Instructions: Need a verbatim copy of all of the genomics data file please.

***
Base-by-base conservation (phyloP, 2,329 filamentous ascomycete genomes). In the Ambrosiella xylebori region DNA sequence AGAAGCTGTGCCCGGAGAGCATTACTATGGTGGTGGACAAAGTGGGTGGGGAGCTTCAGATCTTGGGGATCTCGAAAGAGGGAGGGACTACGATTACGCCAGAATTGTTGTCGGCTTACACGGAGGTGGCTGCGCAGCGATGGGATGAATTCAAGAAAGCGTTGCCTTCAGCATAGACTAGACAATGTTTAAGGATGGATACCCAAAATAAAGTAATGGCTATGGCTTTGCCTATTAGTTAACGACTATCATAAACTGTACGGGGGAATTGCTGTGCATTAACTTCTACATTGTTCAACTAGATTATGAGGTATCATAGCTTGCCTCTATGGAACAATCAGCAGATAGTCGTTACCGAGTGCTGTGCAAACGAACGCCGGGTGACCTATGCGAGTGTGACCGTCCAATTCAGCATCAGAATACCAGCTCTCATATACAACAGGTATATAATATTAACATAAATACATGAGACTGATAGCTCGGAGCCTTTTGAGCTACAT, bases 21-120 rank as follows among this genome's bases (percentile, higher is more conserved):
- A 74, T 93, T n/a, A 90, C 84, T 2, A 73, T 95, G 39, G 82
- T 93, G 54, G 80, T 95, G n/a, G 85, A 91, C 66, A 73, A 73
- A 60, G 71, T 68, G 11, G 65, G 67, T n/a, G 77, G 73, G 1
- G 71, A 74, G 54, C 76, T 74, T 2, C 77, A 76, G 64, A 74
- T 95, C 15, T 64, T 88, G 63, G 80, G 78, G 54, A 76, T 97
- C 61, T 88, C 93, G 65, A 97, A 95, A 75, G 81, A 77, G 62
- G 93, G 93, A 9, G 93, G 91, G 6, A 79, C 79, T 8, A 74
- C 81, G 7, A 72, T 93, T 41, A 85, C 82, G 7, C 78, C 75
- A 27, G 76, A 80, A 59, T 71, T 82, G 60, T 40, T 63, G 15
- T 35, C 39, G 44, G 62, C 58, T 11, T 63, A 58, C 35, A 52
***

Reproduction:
Base-by-base conservation (phyloP, 2,329 filamentous ascomycete genomes). In the Ambrosiella xylebori region DNA sequence AGAAGCTGTGCCCGGAGAGCATTACTATGGTGGTGGACAAAGTGGGTGGGGAGCTTCAGATCTTGGGGATCTCGAAAGAGGGAGGGACTACGATTACGCCAGAATTGTTGTCGGCTTACACGGAGGTGGCTGCGCAGCGATGGGATGAATTCAAGAAAGCGTTGCCTTCAGCATAGACTAGACAATGTTTAAGGATGGATACCCAAAATAAAGTAATGGCTATGGCTTTGCCTATTAGTTAACGACTATCATAAACTGTACGGGGGAATTGCTGTGCATTAACTTCTACATTGTTCAACTAGATTATGAGGTATCATAGCTTGCCTCTATGGAACAATCAGCAGATAGTCGTTACCGAGTGCTGTGCAAACGAACGCCGGGTGACCTATGCGAGTGTGACCGTCCAATTCAGCATCAGAATACCAGCTCTCATATACAACAGGTATATAATATTAACATAAATACATGAGACTGATAGCTCGGAGCCTTTTGAGCTACAT, bases 21-120 rank as follows among this genome's bases (percentile, higher is more conserved):
- A 74, T 93, T n/a, A 90, C 84, T 2, A 73, T 95, G 39, G 82
- T 93, G 54, G 80, T 95, G n/a, G 85, A 91, C 66, A 73, A 73
- A 60, G 71, T 68, G 11, G 65, G 67, T n/a, G 77, G 73, G 1
- G 71, A 74, G 54, C 76, T 74, T 2, C 77, A 76, G 64, A 74
- T 95, C 15, T 64, T 88, G 63, G 80, G 78, G 54, A 76, T 97
- C 61, T 88, C 93, G 65, A 97, A 95, A 75, G 81, A 77, G 62
- G 93, G 93, A 9, G 93, G 91, G 6, A 79, C 79, T 8, A 74
- C 81, G 7, A 72, T 93, T 41, A 85, C 82, G 7, C 78, C 75
- A 27, G 76, A 80, A 59, T 71, T 82, G 60, T 40, T 63, G 15
- T 35, C 39, G 44, G 62, C 58, T 11, T 63, A 58, C 35, A 52